From School Library Journal
Gr 9 Up-Future stylists and fashionistas can pick up some good tips on dressing for body type, style, and shopping; however, a lot of the advice seems more appropriate for recent college graduates than for teens. Average high school students would probably not find the need for the recommended four dressy dresses, including two versions of the little black dress, three pairs of dress pants, or a tailored suit, appropriate for job interviews. Body types and the clothing that flatters each type are presented. "Case in Point" boxes explain how they work with their body type to play up their best features and encourage readers to re-create celebrity looks. Readers are counseled to stay within budget; experience the joys of thrift, consignment, and online shopping; and not to invest heavily in trendy items. The book is well organized. Flaherty encourages readers to learn from her but to find their own style. A worthy attempt to showcase models of normal body weight is negated by the use of listless illustrations of people who appear much older than the targeted audience. A final section on career options covers internships and paths to various styling careers. Although this book contains lots of good ideas and sound advice, the lack of stylish photos or models makes it suitable for serious fashion readers, not casual browsers or fans of fashion magazines. Purchase where the seriously fashion conscious gather to read and discuss.-Cindy Wall, Southington Library & Museum, CTα(c) Copyright 2011. Library Journals LLC, a wholly owned subsidiary of Media Source, Inc. No redistribution permitted.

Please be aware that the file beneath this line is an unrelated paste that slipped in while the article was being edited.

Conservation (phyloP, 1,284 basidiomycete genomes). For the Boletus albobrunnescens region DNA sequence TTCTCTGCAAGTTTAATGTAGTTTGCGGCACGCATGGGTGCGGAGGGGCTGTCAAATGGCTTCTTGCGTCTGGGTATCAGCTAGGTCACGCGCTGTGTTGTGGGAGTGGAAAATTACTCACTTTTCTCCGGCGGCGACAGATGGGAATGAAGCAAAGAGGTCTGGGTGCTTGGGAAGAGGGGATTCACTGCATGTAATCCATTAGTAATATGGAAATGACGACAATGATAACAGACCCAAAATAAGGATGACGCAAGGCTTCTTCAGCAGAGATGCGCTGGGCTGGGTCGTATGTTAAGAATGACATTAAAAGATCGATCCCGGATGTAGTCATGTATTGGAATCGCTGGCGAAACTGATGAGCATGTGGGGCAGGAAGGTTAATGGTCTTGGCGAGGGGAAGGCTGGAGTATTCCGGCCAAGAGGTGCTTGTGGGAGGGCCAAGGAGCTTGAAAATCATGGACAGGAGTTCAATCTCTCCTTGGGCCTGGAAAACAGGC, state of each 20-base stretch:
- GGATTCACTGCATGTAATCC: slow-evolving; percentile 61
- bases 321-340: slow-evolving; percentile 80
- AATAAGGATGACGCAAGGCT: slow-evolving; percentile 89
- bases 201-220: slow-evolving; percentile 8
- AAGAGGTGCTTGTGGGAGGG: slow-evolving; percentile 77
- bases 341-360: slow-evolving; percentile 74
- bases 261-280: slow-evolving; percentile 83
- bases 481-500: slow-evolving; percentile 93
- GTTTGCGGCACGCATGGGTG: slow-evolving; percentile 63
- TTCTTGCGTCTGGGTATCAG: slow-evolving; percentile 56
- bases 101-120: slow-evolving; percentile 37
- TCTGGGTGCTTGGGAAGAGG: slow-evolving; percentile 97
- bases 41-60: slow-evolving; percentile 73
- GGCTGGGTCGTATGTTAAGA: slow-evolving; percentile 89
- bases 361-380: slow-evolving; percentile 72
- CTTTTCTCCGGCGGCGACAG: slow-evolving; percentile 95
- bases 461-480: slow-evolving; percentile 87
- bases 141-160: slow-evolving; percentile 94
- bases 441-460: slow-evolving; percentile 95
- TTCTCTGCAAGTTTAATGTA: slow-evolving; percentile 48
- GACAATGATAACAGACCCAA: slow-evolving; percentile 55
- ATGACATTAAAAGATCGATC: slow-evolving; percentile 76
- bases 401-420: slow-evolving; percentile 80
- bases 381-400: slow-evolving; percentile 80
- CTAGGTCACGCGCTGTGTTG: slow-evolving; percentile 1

Are you a glam-girl dresser like J-Lo? Or is Boho more your style? Fashionistas and budding stylists—or those hoping to cultivate a “look”—will find all they need to know in this guide from expert Flaherty. One of the keys to owning your outfit is knowing your body type: hourglass, inverted triangle, rectangle, apple, or pear (while the sketch illustrations don’t help to distinguish between the five types, the text does). This book, geared entirely toward girls, also discusses color, complexion, and confidence. Once you’ve identified your body type and style, it’s time to “curate your closet” by assessing, pruning, and reorganizing—then, best of all, buying. The book ends with tips on styling others and how to parlay your love of fashion into a career. The illustrations throughout look like something you’d see on a designer’s sketch pad, and there are plenty of bright colors, but text and illustrations will need updating to stay au courant. There are many, many girls out there who are going to read this cover to cover, especially when they’ve finished this month’s Teen Vogue. Grades 8-12. --Ann Kelley